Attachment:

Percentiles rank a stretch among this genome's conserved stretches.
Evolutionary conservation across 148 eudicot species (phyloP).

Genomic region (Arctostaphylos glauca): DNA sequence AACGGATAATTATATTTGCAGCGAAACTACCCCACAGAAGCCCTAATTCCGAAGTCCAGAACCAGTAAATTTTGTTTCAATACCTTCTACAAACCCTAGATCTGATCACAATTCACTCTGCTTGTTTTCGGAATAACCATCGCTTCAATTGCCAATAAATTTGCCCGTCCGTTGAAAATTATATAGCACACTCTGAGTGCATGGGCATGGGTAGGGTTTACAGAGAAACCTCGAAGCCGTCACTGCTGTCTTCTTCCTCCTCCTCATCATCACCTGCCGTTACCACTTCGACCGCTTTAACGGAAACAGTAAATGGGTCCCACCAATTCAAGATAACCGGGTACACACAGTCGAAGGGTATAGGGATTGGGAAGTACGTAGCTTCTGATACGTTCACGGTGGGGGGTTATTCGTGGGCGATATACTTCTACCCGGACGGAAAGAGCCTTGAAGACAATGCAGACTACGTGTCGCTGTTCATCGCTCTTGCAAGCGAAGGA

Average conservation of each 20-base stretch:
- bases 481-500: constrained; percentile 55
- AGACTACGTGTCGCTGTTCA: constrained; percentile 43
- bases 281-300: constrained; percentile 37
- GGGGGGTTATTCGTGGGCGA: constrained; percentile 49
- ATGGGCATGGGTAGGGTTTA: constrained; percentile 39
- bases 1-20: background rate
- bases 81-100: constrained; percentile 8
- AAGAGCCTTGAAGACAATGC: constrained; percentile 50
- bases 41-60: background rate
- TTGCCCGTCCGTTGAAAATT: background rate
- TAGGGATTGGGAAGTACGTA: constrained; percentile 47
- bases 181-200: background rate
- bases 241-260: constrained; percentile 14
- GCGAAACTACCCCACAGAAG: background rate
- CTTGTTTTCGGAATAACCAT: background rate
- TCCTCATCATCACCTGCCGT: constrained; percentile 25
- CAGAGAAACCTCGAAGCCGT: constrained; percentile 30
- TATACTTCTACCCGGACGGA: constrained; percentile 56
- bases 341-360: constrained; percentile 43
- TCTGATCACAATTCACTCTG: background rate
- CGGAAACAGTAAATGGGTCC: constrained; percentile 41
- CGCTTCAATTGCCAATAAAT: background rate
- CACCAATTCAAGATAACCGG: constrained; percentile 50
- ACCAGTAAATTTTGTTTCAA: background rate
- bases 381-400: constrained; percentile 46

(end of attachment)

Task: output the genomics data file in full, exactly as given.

Percentiles rank a stretch among this genome's conserved stretches.
Evolutionary conservation across 148 eudicot species (phyloP).

Genomic region (Arctostaphylos glauca): DNA sequence AACGGATAATTATATTTGCAGCGAAACTACCCCACAGAAGCCCTAATTCCGAAGTCCAGAACCAGTAAATTTTGTTTCAATACCTTCTACAAACCCTAGATCTGATCACAATTCACTCTGCTTGTTTTCGGAATAACCATCGCTTCAATTGCCAATAAATTTGCCCGTCCGTTGAAAATTATATAGCACACTCTGAGTGCATGGGCATGGGTAGGGTTTACAGAGAAACCTCGAAGCCGTCACTGCTGTCTTCTTCCTCCTCCTCATCATCACCTGCCGTTACCACTTCGACCGCTTTAACGGAAACAGTAAATGGGTCCCACCAATTCAAGATAACCGGGTACACACAGTCGAAGGGTATAGGGATTGGGAAGTACGTAGCTTCTGATACGTTCACGGTGGGGGGTTATTCGTGGGCGATATACTTCTACCCGGACGGAAAGAGCCTTGAAGACAATGCAGACTACGTGTCGCTGTTCATCGCTCTTGCAAGCGAAGGA

Average conservation of each 20-base stretch:
- bases 481-500: constrained; percentile 55
- AGACTACGTGTCGCTGTTCA: constrained; percentile 43
- bases 281-300: constrained; percentile 37
- GGGGGGTTATTCGTGGGCGA: constrained; percentile 49
- ATGGGCATGGGTAGGGTTTA: constrained; percentile 39
- bases 1-20: background rate
- bases 81-100: constrained; percentile 8
- AAGAGCCTTGAAGACAATGC: constrained; percentile 50
- bases 41-60: background rate
- TTGCCCGTCCGTTGAAAATT: background rate
- TAGGGATTGGGAAGTACGTA: constrained; percentile 47
- bases 181-200: background rate
- bases 241-260: constrained; percentile 14
- GCGAAACTACCCCACAGAAG: background rate
- CTTGTTTTCGGAATAACCAT: background rate
- TCCTCATCATCACCTGCCGT: constrained; percentile 25
- CAGAGAAACCTCGAAGCCGT: constrained; percentile 30
- TATACTTCTACCCGGACGGA: constrained; percentile 56
- bases 341-360: constrained; percentile 43
- TCTGATCACAATTCACTCTG: background rate
- CGGAAACAGTAAATGGGTCC: constrained; percentile 41
- CGCTTCAATTGCCAATAAAT: background rate
- CACCAATTCAAGATAACCGG: constrained; percentile 50
- ACCAGTAAATTTTGTTTCAA: background rate
- bases 381-400: constrained; percentile 46